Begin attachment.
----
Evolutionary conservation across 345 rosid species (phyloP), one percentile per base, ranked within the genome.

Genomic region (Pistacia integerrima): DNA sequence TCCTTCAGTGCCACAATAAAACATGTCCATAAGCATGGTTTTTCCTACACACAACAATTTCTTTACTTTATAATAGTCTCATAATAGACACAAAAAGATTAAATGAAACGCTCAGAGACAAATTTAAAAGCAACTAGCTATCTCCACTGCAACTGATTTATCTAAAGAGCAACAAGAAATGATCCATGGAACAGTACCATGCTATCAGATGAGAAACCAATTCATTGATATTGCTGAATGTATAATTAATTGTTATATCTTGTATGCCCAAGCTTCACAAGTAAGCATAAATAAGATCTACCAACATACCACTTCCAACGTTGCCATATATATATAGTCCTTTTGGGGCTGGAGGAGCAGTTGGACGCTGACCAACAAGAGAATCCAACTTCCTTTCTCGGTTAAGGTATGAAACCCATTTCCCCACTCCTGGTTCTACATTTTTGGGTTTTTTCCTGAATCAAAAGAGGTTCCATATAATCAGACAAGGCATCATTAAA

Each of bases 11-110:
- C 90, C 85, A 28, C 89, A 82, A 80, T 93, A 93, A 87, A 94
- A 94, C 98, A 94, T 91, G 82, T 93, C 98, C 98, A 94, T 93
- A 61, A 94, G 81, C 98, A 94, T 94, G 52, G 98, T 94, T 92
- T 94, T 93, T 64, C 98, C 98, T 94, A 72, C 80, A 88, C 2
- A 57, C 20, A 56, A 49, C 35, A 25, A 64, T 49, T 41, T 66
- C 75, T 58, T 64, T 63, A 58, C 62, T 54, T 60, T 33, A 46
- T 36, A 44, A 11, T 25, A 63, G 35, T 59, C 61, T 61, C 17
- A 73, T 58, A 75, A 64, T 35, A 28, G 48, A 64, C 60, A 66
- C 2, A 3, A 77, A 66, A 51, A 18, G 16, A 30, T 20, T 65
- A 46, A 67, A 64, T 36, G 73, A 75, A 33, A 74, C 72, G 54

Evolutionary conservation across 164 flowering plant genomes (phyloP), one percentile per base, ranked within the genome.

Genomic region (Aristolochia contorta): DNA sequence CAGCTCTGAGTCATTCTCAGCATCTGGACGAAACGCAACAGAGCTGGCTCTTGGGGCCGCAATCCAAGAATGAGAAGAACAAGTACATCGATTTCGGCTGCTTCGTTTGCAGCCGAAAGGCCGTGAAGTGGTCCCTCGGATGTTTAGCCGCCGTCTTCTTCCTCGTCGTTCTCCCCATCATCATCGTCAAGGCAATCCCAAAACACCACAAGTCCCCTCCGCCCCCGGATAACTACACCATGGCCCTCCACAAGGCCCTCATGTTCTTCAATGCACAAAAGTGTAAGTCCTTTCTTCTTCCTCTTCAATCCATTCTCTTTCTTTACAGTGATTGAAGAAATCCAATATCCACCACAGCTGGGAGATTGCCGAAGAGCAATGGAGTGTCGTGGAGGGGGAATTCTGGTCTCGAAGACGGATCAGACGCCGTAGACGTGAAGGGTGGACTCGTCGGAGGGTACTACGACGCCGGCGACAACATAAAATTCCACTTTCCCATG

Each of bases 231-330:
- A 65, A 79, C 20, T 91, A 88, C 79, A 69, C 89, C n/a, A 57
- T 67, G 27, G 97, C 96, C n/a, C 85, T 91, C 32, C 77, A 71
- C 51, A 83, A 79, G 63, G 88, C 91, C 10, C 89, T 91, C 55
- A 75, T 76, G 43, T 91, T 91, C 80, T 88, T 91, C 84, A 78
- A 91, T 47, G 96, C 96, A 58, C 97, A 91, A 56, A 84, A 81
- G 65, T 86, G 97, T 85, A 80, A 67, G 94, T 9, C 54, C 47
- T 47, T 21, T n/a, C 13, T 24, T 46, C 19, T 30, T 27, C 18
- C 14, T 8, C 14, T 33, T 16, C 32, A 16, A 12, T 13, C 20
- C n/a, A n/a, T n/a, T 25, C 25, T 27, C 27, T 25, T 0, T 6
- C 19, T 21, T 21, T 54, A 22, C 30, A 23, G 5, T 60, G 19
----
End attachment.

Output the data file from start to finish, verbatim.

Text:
Evolutionary conservation across 345 rosid species (phyloP), one percentile per base, ranked within the genome.

Genomic region (Pistacia integerrima): DNA sequence TCCTTCAGTGCCACAATAAAACATGTCCATAAGCATGGTTTTTCCTACACACAACAATTTCTTTACTTTATAATAGTCTCATAATAGACACAAAAAGATTAAATGAAACGCTCAGAGACAAATTTAAAAGCAACTAGCTATCTCCACTGCAACTGATTTATCTAAAGAGCAACAAGAAATGATCCATGGAACAGTACCATGCTATCAGATGAGAAACCAATTCATTGATATTGCTGAATGTATAATTAATTGTTATATCTTGTATGCCCAAGCTTCACAAGTAAGCATAAATAAGATCTACCAACATACCACTTCCAACGTTGCCATATATATATAGTCCTTTTGGGGCTGGAGGAGCAGTTGGACGCTGACCAACAAGAGAATCCAACTTCCTTTCTCGGTTAAGGTATGAAACCCATTTCCCCACTCCTGGTTCTACATTTTTGGGTTTTTTCCTGAATCAAAAGAGGTTCCATATAATCAGACAAGGCATCATTAAA

Each of bases 11-110:
- C 90, C 85, A 28, C 89, A 82, A 80, T 93, A 93, A 87, A 94
- A 94, C 98, A 94, T 91, G 82, T 93, C 98, C 98, A 94, T 93
- A 61, A 94, G 81, C 98, A 94, T 94, G 52, G 98, T 94, T 92
- T 94, T 93, T 64, C 98, C 98, T 94, A 72, C 80, A 88, C 2
- A 57, C 20, A 56, A 49, C 35, A 25, A 64, T 49, T 41, T 66
- C 75, T 58, T 64, T 63, A 58, C 62, T 54, T 60, T 33, A 46
- T 36, A 44, A 11, T 25, A 63, G 35, T 59, C 61, T 61, C 17
- A 73, T 58, A 75, A 64, T 35, A 28, G 48, A 64, C 60, A 66
- C 2, A 3, A 77, A 66, A 51, A 18, G 16, A 30, T 20, T 65
- A 46, A 67, A 64, T 36, G 73, A 75, A 33, A 74, C 72, G 54

Evolutionary conservation across 164 flowering plant genomes (phyloP), one percentile per base, ranked within the genome.

Genomic region (Aristolochia contorta): DNA sequence CAGCTCTGAGTCATTCTCAGCATCTGGACGAAACGCAACAGAGCTGGCTCTTGGGGCCGCAATCCAAGAATGAGAAGAACAAGTACATCGATTTCGGCTGCTTCGTTTGCAGCCGAAAGGCCGTGAAGTGGTCCCTCGGATGTTTAGCCGCCGTCTTCTTCCTCGTCGTTCTCCCCATCATCATCGTCAAGGCAATCCCAAAACACCACAAGTCCCCTCCGCCCCCGGATAACTACACCATGGCCCTCCACAAGGCCCTCATGTTCTTCAATGCACAAAAGTGTAAGTCCTTTCTTCTTCCTCTTCAATCCATTCTCTTTCTTTACAGTGATTGAAGAAATCCAATATCCACCACAGCTGGGAGATTGCCGAAGAGCAATGGAGTGTCGTGGAGGGGGAATTCTGGTCTCGAAGACGGATCAGACGCCGTAGACGTGAAGGGTGGACTCGTCGGAGGGTACTACGACGCCGGCGACAACATAAAATTCCACTTTCCCATG

Each of bases 231-330:
- A 65, A 79, C 20, T 91, A 88, C 79, A 69, C 89, C n/a, A 57
- T 67, G 27, G 97, C 96, C n/a, C 85, T 91, C 32, C 77, A 71
- C 51, A 83, A 79, G 63, G 88, C 91, C 10, C 89, T 91, C 55
- A 75, T 76, G 43, T 91, T 91, C 80, T 88, T 91, C 84, A 78
- A 91, T 47, G 96, C 96, A 58, C 97, A 91, A 56, A 84, A 81
- G 65, T 86, G 97, T 85, A 80, A 67, G 94, T 9, C 54, C 47
- T 47, T 21, T n/a, C 13, T 24, T 46, C 19, T 30, T 27, C 18
- C 14, T 8, C 14, T 33, T 16, C 32, A 16, A 12, T 13, C 20
- C n/a, A n/a, T n/a, T 25, C 25, T 27, C 27, T 25, T 0, T 6
- C 19, T 21, T 21, T 54, A 22, C 30, A 23, G 5, T 60, G 19